Silicon Valley plugs into ed tech
Education technology businesses received investment totalling $1.87 billion (£1.2 billion) from venture capital firms last year, up 55 per cent on 2013. According to a report by CB Insights, a venture capital database, Pluralsight ($135 million for the firm providing online training to technology professionals) and The Minerva Project ($70 million for the for-profit start-up providing degrees online) received the biggest investments. The New York Times argued that this was a sign that Silicon Valley is waking up to the potential of ed tech firms.
PM changes law on withdrawing PhDs after plagiarism row
Romanian scientists have responded with an angry open letter after Victor Ponta, the prime minister, changed the law to allow holders of PhDs to relinquish their doctorate without an investigation, shortly after he made a request to relinquish his own. Mr Ponta’s PhD, awarded by the University of Bucharest in 2003, has long been dogged by claims of plagiarism, which he has strongly denied. Previous legislation permitted doctoral degrees to be withdrawn only by the Ministry of Education because of documented ethical and professional misconduct. The scientists called on the ministry to “follow the University of Bucharest’s ethics committee’s recommendation and withdraw Mr Ponta’s doctoral degree title”.
Fast forward to semester system
India’s 400 universities have been told to take “quick action” to move to semesters and switch from numerical marking to grading. The move, initiated by the University Grants Commission, followed a meeting between state education ministers and Smriti Irani, the human resource development minister. Under the “choice-based credit system”, students must choose core subjects every semester but will be free to pick electives unrelated to their principal degree subject. The changes are aimed at giving students more options and allowing them mobility between institutions.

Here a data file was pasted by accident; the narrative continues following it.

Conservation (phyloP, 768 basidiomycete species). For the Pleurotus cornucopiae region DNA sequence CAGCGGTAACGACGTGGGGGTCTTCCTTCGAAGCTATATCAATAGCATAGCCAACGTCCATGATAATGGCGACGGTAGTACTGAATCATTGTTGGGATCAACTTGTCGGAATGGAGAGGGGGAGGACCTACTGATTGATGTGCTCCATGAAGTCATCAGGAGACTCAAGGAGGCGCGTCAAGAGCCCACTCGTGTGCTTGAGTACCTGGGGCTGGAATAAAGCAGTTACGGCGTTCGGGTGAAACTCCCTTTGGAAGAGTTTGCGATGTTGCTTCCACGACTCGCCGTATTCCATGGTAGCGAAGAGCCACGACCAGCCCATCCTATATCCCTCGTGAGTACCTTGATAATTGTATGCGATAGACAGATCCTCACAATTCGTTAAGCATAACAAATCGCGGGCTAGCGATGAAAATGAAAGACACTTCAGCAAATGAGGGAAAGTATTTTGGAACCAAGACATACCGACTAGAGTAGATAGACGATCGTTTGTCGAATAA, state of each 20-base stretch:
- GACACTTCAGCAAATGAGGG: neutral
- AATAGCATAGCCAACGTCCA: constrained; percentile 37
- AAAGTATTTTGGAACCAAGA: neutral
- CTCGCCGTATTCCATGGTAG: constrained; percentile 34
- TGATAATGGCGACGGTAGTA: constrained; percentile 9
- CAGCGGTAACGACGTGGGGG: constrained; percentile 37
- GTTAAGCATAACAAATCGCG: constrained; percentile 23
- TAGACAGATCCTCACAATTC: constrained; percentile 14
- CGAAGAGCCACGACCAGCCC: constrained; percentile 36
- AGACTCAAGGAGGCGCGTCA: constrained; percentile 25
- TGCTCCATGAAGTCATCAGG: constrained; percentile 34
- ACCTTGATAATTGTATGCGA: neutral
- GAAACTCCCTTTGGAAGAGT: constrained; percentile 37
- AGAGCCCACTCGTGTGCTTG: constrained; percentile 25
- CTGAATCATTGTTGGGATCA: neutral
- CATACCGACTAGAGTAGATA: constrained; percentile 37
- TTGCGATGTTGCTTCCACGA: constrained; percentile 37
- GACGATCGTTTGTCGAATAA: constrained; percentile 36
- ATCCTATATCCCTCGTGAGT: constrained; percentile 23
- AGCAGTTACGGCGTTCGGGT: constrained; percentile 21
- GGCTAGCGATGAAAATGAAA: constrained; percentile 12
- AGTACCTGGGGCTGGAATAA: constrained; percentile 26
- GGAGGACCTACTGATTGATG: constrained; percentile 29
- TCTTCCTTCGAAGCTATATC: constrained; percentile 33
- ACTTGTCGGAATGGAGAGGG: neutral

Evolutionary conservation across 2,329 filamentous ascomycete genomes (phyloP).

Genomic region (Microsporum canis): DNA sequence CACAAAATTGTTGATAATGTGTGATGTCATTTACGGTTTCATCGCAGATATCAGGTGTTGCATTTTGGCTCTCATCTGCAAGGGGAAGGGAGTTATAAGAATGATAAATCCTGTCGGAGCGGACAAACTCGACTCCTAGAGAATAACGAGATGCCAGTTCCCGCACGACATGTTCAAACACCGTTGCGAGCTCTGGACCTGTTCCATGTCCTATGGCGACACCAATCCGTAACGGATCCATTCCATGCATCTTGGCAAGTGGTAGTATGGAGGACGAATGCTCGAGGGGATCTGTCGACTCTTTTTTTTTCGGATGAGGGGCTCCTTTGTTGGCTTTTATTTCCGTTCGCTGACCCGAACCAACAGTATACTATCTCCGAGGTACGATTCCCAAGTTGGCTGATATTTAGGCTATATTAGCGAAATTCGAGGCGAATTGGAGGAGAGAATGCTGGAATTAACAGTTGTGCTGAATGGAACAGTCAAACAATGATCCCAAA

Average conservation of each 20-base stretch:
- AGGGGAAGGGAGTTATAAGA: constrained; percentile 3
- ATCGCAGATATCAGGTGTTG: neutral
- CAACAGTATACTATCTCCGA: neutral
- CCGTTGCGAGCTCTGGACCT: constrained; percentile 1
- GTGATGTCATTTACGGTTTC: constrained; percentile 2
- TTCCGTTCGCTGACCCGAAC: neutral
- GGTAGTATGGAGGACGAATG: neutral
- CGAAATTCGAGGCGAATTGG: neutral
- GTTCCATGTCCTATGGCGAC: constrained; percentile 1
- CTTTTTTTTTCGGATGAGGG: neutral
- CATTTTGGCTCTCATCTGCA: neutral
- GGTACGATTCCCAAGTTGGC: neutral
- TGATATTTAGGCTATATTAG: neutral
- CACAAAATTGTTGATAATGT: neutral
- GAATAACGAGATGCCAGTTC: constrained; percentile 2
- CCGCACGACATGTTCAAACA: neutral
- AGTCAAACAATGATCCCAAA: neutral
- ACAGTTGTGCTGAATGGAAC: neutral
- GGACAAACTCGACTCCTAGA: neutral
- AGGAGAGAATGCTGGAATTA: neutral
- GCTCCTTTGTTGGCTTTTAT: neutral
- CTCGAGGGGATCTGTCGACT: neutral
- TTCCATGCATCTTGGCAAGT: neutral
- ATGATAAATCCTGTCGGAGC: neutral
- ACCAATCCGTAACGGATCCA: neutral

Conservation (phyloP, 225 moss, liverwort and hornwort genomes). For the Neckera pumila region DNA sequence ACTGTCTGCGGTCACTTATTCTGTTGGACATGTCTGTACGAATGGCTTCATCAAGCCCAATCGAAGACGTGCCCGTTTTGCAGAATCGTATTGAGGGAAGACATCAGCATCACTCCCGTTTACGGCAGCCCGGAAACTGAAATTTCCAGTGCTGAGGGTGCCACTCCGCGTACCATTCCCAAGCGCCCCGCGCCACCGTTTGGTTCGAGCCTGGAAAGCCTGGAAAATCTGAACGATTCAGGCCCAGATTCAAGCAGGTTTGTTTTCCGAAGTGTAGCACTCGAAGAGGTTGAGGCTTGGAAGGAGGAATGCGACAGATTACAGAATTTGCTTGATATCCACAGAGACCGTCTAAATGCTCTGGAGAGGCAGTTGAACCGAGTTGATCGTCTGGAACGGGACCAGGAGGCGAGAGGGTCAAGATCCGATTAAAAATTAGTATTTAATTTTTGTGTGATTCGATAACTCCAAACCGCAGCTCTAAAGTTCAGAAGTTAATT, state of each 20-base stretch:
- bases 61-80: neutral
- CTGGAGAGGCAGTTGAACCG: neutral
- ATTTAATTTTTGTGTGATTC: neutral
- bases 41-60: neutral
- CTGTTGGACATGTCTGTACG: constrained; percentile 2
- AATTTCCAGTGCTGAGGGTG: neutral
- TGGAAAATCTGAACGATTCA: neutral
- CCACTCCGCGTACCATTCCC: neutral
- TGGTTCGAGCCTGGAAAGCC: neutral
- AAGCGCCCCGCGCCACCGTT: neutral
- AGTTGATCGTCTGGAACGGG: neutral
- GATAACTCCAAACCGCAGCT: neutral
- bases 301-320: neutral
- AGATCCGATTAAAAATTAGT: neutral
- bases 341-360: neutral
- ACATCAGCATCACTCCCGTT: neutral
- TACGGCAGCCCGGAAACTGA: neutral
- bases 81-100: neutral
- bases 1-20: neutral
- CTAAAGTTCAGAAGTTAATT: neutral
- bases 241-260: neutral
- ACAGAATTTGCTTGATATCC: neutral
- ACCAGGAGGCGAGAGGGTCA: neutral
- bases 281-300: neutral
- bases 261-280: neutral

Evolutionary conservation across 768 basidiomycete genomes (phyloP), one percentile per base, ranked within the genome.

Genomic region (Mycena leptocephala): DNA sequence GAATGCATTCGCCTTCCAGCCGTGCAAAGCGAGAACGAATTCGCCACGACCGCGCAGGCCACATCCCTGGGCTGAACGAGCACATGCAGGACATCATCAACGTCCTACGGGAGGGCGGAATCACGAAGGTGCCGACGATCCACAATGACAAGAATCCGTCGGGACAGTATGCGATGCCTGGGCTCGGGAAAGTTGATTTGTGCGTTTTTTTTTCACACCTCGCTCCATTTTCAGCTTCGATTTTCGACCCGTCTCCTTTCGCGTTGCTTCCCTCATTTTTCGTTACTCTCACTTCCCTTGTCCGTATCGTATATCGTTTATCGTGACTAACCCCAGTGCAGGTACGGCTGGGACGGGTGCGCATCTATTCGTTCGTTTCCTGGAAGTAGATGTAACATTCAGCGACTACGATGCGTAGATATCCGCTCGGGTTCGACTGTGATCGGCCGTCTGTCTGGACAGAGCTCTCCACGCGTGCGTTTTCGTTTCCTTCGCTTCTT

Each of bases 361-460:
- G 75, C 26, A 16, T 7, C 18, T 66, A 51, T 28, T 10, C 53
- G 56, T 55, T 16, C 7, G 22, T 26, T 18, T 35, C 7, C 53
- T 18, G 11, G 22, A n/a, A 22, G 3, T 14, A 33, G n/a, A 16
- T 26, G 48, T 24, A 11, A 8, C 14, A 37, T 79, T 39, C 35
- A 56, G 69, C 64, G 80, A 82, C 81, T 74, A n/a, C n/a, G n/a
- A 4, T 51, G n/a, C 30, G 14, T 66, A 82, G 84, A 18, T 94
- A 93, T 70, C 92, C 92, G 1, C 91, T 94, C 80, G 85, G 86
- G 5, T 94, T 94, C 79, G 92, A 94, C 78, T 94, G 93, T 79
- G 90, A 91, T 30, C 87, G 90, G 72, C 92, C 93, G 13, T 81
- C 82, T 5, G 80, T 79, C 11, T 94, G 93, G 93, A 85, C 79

French bid adieu to reduced fees
Tuition fees paid by French students at universities in Quebec, Canada, are set to treble under reforms to a long-standing bilateral agreement. Under a 1978 deal agreed by the French-speaking province and France, French students in Quebec pay annual fees of C$2,200 (£1,210) – the same as Quebec residents – compared with fees of between $12,000 and $30,000 paid by other overseas students. But their special status is set to change because the number of French students has risen by 90 per cent since 2006 to nearly 8,000 over the past eight years. Fees are set to rise by $4,400 a year under the new arrangement, which will see French students pay the same as Canadians from other provinces.
Pricing out the poor
Jacob Zuma, the president of South Africa, has expressed concern about the rising cost of university education in the country. Several institutions have increased tuition fees by as much as 12 per cent this year on the back of big rises in previous years. “This escalating cost has become another source of exclusion for the poor and vulnerable South African child,” Mr Zuma told an African National Congress rally. “While we appreciate the autonomy of universities, we must caution universities against excluding students on the basis of price and race.”
Spring hopes for boomerang bill
The Australian government’s second attempt to pass its controversial higher education bill looks set to drag on until well into the spring. The bill, which would uncap fees, was rejected by the country’s Senate last month. The government immediately reintroduced it and hopes to see it pass in the coming parliamentary session. However, opposition parties say that they will again refer the bill to a Senate committee inquiry. Likely to take about two months, this will scrutinise, among other things, the government’s A$8.5 million (£4.6 million) advertising campaign to promote the bill.